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The Benefits of Magnesium

Reprinted from, Health Sciences Institute e-Alert, January 24, 2005
If your body could tell you what it wants, here's what it would say: "I want magnesium." And how does your body love magnesium? Let me count the ways.


A recent laboratory study from the Massachusetts Institute of Technology (MIT) reveals that an adequate amount of magnesium is necessary to maintain the "plasticity" of synapses - the connectors that move information from neuron to neuron in the brain. In this case, plasticity refers to the ability to change. When synapses are flexible to change, learning and memory are enhanced.

The study hasn't been published yet, so details about the exact methodology will have to wait. But according to a report released by the MIT News Office, the researchers believe their results confirm that cognitive function is stunted when magnesium is deficient, but clearly improved when magnesium intake is abundant.

Other conditions that have been associated with a magnesium deficiency include depression, anxiety and attention deficit disorder.


Researchers with the USDA Agricultural Research Service recruited 10 postmenopausal women to participate in a three-phase diet and exercise study. During phase one (35 days), the women followed a controlled diet that delivered an adequate amount of magnesium. (The current Recommended Dietary Allowance (RDA) for women is 320 mg daily. For men; 420 mg daily.)

In the second phase (93 days), each subject consumed a diet that contained less than half the RDA for magnesium. In the final phase (49 days) the subjects returned to a diet with adequate magnesium. At the end of each phase, subjects took exercise tests, as well as physiological and biochemical tests.

Results showed that when magnesium intake was low, exercise increased heart rate and required more oxygen compared to exercising when magnesium intake was adequate. Also, when magnesium levels in muscles were low, more energy was required and subjects tired more easily compared to subjects with adequate magnesium levels.


Scientists have already shown that magnesium increases bone density in postmenopausal women, so researchers at Tel-Aviv University in Israel used an animal study to test magnesium as an osteoporosis preventive agent.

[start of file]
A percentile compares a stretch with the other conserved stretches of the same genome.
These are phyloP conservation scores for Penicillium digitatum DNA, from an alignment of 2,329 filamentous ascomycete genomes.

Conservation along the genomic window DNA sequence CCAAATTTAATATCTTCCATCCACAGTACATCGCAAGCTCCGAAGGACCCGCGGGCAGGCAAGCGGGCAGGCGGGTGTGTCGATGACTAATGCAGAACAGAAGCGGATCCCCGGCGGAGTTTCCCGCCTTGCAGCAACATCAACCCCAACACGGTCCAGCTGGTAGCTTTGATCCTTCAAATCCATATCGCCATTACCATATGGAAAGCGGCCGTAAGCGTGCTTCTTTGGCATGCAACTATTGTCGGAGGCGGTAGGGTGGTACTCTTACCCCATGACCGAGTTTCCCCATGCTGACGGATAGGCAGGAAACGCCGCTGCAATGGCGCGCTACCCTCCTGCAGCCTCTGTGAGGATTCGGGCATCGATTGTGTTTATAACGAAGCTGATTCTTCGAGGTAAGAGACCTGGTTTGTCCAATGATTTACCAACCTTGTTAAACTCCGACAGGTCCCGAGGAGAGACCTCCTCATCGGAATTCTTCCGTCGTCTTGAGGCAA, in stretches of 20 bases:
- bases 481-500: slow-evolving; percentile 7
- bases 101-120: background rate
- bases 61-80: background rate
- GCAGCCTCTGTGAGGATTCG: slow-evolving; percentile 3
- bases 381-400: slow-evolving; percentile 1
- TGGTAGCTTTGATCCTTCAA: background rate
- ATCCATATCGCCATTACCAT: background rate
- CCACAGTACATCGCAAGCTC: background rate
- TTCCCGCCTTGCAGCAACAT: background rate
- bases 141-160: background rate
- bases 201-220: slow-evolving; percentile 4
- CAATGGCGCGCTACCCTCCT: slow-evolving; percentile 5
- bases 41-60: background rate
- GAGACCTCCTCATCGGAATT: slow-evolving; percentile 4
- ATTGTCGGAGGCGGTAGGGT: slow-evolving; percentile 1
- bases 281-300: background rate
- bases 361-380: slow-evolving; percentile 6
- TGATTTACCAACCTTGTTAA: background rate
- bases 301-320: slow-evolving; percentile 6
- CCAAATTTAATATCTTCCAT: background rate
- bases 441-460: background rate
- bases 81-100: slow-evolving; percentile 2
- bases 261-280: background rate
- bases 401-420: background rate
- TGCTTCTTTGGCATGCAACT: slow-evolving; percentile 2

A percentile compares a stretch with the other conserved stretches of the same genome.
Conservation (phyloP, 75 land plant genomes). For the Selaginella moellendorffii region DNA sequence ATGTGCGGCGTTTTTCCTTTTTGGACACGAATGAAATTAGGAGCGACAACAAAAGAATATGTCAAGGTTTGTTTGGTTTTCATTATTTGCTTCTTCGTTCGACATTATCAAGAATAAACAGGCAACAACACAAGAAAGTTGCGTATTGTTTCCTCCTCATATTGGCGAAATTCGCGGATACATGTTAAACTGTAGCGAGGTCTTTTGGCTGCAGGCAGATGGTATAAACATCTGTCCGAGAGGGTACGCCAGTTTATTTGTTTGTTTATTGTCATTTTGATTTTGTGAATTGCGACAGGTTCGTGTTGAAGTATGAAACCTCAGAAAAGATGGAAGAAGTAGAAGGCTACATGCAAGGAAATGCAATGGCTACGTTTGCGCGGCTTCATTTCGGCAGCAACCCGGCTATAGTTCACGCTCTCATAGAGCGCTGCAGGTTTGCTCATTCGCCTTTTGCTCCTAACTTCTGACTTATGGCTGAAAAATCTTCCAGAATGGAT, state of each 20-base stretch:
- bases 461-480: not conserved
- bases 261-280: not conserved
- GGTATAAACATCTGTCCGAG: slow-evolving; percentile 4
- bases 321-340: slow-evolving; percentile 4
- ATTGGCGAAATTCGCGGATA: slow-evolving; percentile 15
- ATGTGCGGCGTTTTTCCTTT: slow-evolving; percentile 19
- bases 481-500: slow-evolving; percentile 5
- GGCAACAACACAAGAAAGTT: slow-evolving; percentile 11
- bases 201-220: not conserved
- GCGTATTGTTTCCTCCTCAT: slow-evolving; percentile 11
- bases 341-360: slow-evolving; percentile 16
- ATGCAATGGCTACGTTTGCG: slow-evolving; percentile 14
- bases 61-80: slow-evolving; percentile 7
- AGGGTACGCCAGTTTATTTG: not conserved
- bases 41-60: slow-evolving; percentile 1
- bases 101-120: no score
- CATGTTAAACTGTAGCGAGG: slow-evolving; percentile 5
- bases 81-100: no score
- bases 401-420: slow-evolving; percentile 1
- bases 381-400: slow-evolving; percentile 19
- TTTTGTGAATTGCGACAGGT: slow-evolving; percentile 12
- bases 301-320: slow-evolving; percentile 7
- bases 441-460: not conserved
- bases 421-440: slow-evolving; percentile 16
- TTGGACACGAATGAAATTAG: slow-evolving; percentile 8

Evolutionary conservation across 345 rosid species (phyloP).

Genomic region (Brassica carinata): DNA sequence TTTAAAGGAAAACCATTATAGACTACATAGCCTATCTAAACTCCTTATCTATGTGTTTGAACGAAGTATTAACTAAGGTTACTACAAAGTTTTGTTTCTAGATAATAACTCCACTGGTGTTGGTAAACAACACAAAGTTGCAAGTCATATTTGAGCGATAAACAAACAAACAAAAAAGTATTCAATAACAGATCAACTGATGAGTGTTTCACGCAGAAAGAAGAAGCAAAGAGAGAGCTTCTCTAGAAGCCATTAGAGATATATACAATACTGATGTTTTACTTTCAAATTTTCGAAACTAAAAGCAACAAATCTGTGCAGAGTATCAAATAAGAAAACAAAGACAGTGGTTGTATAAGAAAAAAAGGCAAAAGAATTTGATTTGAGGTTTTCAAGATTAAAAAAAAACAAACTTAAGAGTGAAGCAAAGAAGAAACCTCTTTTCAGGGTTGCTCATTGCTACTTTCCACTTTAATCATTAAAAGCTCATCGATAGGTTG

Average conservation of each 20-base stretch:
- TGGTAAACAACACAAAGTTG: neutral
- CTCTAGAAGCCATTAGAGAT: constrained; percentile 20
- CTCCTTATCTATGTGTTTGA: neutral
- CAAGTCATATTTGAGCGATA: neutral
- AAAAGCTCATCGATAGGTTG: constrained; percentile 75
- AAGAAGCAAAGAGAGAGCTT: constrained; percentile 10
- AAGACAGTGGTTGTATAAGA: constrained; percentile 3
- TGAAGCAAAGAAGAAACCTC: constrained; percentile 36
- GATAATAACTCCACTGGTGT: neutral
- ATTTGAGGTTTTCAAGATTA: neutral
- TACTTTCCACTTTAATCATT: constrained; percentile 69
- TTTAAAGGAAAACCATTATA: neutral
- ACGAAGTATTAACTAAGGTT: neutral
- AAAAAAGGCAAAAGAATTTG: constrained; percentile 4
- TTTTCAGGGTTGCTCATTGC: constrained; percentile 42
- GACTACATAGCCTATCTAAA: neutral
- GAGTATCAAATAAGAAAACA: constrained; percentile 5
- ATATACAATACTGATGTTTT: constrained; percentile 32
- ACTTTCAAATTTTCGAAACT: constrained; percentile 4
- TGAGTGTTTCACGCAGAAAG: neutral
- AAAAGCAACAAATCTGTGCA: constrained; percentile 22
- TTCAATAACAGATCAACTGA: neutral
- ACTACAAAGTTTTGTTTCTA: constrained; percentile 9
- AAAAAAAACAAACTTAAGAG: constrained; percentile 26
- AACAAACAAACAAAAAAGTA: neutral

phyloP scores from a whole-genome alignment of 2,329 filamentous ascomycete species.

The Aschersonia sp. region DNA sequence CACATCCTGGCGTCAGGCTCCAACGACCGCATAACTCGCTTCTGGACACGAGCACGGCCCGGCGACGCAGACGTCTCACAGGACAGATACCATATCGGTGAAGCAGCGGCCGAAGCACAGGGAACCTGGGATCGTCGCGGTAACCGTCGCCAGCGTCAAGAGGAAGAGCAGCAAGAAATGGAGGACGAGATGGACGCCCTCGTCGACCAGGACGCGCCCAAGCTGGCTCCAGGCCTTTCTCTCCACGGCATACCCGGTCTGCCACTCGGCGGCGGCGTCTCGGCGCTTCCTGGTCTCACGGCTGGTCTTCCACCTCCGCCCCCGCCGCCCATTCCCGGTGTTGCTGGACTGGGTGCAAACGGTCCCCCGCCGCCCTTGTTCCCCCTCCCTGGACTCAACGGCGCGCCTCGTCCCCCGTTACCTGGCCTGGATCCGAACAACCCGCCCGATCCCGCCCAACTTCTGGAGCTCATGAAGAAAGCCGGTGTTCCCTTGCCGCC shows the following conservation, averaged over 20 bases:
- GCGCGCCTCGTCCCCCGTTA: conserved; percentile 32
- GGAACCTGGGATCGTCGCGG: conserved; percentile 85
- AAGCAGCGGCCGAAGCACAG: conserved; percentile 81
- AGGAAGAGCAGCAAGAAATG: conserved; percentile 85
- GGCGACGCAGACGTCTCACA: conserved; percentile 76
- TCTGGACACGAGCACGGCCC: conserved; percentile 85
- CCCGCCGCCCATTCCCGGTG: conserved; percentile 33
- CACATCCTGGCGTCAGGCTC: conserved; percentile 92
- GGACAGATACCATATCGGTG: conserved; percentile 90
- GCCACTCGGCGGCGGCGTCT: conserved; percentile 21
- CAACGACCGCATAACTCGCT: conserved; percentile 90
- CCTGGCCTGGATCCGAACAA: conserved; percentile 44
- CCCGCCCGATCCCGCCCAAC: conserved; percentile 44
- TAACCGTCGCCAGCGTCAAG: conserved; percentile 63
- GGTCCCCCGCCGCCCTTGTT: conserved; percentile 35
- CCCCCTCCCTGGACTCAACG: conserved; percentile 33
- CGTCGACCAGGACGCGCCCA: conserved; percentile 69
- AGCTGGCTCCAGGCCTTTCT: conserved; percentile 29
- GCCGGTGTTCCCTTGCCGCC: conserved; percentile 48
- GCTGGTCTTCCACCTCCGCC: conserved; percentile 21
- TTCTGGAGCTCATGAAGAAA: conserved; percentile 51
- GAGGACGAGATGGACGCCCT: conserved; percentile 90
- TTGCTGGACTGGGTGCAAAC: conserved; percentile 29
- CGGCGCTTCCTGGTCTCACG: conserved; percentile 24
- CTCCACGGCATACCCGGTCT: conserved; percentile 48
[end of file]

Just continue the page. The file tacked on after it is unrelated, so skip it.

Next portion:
A group of female rats were divided into two groups to receive either a diet with adequate magnesium or a magnesium deficient diet. Over a one-year period, urine samples were collected every three months and a blood sample was taken from each rat at the end of the year. Bone samples from the thighs and vertebrae of each rat were also analyzed for bone density.

Results showed that bone density was significantly higher in the rats that received adequate magnesium in their diets. Microscopic examination of the bones revealed signs of osteoporosis in only the rats that received inadequate magnesium. Also, less force was required to break the bones of these rats compared to the bones of the rats that received proper amounts of magnesium.

Over the past week I just happened to come across the three studies mentioned above. But these are by no means the only ways that the body puts magnesium to good use.

In previous e-Alerts I've told you how magnesium intake has been shown to help heart muscle cells relax, reduce blood pressure, and even lower homocysteine levels. No surprise then that magnesium deficiency has been linked to elevated heart disease risk. But about half of all Americans don't get an adequate intake of magnesium. And to complicate the situation, many factors contribute to magnesium depletion. High stress and menstruation can take their toll on magnesium levels, while a heavy intake of starches, alcohol, diuretics and some prescription drugs (such as antibiotics) can increase urinary excretion of magnesium.

Magnesium is naturally present in green leafy vegetables, avocados, nuts and seeds, and whole grains, but usually only in small amounts, so you'd need to eat a wide variety of these foods regularly to get all the magnesium you need.

In the e-Alert "Mind Over Matter" (5/27/05), HSI Panelist Allan Spreen, M.D., offered these guidelines on magnesium supplementation: "I've always recommended 500 mg/day, since absorption of most forms isn't that great.

"My limit for oral magnesium is that which causes any loosening of the stools, and there's always a distinct dose that will do it. I'm careful to warn people not to go over that limit for the simple reason that food is moved through the GI tract too quickly with too much magnesium, and that cuts down on absorption of nutrients (both from foods and supplements). However, that amount is usually between 400 and 1500 mg/day.

"Now, bear in mind that that's ELEMENTAL magnesium. In a supplement, such as magnesium oxide, the tablet that is sold as a 400 mg tablet only has 241.3 mg of elemental magnesium. So, when you take a '400 mg' tablet, you aren't getting 400 mg of magnesium anyway. Plus, even the label says you can take 2 per day, or 800 mg."

Whatever way you choose to get it, you can be sure that your body will love a daily supply of magnesium.
"MIT: Magnesium May Reverse Middle-Age Memory Loss" Medical News Today, 12/1/04,

"Dietary Magnesium Depletion Affects Metabolic Responses During Submaximal Exercise in Postmenopausal Women" Journal of Nutrition, Vol. 132, No. 5, May 2002,

"Lack Energy? Maybe It's Your Magnesium Level" Science Daily, 5/10/04,
"Prolonged Magnesium Deficiency Causes Osteoporosis in the Rat" Journal of the American College of Nutrition" Vol. 23, No. 6, December 2004
"Magnesium Deficiency Linked to Osteoporosis" Natural Products Insider, 1/10/05,